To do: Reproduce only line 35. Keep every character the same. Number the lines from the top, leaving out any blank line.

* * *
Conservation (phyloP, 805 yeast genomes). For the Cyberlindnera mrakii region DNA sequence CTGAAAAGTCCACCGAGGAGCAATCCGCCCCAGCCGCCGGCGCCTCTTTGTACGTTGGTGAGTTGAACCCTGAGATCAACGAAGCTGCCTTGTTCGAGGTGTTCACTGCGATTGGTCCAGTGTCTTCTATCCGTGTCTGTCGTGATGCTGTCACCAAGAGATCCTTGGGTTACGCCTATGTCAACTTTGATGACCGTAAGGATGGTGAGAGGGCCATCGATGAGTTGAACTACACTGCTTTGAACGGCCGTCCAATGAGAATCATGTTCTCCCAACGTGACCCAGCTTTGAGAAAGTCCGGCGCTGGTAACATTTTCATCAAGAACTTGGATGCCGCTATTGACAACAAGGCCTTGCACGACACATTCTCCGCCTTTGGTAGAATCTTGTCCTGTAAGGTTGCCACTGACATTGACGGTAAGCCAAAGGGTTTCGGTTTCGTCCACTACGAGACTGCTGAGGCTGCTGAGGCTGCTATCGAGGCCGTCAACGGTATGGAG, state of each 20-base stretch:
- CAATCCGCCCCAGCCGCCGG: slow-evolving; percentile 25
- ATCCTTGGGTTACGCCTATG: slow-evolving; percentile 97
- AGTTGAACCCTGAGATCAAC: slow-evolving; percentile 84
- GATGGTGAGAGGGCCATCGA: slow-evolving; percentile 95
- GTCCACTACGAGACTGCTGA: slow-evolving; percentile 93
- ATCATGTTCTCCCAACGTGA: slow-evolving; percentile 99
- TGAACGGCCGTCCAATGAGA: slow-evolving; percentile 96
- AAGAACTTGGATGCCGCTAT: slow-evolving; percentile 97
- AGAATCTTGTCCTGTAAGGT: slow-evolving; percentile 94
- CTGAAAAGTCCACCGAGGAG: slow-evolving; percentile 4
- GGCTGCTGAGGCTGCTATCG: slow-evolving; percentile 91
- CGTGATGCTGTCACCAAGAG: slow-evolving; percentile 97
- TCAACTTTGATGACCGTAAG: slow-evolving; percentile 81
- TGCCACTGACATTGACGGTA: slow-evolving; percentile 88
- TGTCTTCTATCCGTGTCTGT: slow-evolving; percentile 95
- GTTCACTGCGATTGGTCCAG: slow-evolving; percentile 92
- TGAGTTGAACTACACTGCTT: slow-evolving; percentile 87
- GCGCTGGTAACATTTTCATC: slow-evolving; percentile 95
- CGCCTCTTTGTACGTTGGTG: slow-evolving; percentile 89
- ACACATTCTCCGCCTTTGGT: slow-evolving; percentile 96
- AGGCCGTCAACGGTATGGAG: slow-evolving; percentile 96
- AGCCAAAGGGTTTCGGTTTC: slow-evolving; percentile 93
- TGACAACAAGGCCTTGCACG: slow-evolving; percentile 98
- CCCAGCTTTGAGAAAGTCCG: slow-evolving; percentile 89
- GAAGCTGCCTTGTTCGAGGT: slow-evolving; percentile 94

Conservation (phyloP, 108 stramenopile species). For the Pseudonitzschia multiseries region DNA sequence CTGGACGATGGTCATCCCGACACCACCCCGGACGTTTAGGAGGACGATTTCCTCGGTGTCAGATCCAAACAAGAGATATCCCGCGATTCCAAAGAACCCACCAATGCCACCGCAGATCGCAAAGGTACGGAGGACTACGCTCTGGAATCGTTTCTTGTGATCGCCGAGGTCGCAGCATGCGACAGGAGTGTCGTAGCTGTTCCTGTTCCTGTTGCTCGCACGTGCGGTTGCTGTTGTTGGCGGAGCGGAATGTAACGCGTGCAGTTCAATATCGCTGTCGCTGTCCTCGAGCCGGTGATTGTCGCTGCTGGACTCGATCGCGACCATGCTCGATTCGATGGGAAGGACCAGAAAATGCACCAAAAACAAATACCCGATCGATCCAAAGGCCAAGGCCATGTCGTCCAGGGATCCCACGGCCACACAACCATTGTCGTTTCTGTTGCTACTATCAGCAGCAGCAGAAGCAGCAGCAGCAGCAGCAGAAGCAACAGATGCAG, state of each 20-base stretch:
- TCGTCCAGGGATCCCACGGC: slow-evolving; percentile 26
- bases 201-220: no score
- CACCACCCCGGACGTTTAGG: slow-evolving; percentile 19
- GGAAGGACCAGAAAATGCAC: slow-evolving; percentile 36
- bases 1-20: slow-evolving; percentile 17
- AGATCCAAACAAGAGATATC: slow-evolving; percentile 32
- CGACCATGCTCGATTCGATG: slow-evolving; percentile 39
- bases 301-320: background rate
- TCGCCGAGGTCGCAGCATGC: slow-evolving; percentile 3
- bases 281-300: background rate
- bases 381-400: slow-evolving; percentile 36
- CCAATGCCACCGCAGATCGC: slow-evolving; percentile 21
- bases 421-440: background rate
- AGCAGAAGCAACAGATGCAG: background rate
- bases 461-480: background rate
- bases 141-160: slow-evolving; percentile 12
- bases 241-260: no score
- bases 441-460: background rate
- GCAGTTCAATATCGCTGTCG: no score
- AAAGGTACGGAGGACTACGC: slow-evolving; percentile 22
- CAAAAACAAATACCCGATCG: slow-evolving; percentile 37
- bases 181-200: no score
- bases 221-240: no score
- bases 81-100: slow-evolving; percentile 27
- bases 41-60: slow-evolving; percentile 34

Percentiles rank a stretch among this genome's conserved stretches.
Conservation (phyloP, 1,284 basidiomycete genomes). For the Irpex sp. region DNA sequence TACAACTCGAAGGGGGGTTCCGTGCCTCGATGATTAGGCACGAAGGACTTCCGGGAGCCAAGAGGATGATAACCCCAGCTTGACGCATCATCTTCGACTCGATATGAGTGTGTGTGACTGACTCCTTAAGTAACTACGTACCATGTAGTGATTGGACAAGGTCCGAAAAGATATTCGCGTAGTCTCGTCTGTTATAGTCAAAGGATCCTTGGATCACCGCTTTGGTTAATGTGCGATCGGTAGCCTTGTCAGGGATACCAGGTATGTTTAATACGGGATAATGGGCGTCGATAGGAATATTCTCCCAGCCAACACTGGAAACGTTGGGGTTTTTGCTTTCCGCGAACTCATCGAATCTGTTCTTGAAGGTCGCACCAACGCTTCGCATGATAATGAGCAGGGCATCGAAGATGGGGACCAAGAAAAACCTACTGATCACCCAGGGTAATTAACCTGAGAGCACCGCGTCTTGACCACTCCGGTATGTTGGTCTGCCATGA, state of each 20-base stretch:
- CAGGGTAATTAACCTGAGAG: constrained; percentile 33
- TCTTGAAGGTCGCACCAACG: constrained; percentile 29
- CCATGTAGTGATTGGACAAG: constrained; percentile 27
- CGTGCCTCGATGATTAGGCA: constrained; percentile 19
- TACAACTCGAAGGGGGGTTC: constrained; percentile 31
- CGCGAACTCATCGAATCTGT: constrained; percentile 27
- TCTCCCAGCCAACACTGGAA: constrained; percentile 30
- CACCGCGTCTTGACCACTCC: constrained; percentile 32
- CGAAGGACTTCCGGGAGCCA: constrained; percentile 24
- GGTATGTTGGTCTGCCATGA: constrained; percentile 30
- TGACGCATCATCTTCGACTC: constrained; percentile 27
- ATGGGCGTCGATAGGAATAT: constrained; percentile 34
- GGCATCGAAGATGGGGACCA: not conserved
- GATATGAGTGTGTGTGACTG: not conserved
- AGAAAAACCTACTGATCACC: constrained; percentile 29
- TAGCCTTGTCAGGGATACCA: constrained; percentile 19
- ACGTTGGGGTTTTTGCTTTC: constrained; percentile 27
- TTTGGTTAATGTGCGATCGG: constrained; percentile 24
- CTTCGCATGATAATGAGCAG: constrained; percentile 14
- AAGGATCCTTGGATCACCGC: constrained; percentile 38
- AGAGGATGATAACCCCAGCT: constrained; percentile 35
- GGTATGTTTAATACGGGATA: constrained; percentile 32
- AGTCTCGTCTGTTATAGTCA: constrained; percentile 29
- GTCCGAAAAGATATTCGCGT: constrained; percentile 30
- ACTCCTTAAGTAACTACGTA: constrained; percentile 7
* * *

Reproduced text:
- bases 301-320: background rate